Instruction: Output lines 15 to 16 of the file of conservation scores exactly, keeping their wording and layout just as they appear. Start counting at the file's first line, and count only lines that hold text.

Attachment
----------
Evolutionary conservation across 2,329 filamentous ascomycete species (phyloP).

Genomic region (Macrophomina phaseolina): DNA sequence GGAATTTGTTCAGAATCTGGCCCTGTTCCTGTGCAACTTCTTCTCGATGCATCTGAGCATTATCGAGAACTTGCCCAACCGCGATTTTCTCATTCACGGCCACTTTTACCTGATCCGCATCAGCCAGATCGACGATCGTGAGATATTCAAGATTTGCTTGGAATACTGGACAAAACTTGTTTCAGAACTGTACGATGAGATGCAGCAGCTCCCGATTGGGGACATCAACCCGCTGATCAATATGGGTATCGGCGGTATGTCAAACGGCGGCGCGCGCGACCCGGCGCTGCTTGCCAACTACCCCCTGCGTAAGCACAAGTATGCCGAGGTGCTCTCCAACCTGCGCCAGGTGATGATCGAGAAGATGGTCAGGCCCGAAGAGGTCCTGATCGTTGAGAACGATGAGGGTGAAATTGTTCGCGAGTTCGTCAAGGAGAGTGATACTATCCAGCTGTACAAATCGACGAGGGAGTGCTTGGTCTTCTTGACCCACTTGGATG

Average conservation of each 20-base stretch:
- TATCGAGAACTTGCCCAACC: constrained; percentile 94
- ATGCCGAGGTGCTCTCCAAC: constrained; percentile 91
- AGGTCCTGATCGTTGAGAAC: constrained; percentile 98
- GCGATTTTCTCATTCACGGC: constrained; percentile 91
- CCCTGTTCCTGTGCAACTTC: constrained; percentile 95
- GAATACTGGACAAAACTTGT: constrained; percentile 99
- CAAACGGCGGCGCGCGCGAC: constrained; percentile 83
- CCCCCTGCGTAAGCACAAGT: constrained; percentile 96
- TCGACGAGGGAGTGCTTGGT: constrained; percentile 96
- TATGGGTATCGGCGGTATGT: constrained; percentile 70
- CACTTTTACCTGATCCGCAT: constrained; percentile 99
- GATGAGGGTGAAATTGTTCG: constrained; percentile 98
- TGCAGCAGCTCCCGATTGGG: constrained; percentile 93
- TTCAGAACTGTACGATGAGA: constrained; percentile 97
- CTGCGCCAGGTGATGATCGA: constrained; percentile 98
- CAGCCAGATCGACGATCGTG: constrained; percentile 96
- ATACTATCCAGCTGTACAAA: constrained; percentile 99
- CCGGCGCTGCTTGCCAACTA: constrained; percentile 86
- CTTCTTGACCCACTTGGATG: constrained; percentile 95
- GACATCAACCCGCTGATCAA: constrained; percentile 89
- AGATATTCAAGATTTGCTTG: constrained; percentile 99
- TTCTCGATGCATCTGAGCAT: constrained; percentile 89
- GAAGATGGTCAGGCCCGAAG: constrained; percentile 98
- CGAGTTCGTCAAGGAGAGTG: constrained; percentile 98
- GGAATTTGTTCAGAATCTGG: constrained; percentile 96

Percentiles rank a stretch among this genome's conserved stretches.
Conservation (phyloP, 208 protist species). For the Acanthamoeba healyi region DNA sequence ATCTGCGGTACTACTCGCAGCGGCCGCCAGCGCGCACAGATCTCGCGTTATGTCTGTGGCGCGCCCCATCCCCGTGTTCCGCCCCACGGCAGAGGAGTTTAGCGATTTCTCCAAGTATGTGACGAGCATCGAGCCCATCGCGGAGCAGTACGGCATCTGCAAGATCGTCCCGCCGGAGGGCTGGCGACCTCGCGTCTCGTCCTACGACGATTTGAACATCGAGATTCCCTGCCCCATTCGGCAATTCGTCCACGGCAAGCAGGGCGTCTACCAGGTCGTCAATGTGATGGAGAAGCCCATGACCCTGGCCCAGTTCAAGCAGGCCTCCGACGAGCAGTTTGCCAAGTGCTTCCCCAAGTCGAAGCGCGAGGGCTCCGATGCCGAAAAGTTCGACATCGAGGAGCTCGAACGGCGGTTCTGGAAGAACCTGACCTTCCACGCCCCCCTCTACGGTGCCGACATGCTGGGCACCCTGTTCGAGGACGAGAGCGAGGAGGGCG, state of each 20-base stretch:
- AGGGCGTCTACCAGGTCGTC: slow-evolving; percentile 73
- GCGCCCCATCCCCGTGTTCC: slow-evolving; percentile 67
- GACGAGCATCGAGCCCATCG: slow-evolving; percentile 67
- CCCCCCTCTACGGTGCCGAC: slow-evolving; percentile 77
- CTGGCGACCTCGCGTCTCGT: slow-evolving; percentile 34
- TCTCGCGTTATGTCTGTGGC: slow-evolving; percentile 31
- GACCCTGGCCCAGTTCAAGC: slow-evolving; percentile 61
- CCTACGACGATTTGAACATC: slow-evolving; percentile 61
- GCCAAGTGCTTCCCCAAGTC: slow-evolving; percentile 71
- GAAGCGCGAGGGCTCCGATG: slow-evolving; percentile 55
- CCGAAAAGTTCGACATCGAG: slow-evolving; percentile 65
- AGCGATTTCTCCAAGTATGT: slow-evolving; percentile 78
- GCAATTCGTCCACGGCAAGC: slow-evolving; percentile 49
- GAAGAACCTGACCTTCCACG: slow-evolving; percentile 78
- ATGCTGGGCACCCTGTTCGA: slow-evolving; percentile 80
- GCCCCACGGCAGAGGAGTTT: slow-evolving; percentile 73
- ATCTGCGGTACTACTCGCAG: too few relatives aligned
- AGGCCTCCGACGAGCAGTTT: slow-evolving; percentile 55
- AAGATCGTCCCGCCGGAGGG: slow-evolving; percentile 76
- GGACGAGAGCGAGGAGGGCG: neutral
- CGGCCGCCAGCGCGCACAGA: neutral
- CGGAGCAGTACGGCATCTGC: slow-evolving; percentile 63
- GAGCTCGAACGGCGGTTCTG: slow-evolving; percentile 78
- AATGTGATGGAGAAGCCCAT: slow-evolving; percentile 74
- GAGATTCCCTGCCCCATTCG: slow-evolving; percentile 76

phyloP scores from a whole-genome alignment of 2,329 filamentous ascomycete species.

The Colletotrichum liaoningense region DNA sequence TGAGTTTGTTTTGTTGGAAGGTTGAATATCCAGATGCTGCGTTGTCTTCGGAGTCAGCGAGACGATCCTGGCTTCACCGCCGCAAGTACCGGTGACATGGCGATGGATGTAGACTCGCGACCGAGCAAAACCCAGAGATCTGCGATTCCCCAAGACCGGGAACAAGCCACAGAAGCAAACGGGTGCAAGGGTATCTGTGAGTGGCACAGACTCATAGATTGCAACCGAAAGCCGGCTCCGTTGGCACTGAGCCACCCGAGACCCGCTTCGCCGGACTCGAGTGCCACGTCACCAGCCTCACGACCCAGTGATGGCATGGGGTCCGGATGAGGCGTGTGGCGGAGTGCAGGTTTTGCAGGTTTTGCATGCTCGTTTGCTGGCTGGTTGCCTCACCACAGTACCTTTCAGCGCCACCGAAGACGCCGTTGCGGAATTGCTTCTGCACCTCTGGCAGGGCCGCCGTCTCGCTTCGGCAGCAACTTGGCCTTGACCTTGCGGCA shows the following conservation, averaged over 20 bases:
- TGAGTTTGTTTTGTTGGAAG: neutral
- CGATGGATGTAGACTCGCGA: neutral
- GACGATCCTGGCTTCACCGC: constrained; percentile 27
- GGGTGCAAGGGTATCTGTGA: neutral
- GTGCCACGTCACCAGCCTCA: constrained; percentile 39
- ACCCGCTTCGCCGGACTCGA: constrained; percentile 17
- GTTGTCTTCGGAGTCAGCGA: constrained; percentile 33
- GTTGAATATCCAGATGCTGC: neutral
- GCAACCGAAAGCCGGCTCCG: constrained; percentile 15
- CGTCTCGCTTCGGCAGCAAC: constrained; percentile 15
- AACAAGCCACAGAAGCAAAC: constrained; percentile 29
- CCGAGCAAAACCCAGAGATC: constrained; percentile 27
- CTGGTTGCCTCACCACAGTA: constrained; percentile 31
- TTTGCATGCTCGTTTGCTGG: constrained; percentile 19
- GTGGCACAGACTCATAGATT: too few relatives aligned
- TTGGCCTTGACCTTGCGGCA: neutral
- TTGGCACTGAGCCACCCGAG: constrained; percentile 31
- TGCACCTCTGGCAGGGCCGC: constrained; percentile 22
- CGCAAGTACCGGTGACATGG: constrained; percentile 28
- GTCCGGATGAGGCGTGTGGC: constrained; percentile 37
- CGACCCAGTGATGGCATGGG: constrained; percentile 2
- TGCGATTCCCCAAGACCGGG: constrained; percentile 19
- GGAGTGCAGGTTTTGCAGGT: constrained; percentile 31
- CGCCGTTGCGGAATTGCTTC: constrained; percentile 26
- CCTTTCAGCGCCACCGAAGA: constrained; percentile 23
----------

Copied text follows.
- GATGAGGGTGAAATTGTTCG: constrained; percentile 98
- TGCAGCAGCTCCCGATTGGG: constrained; percentile 93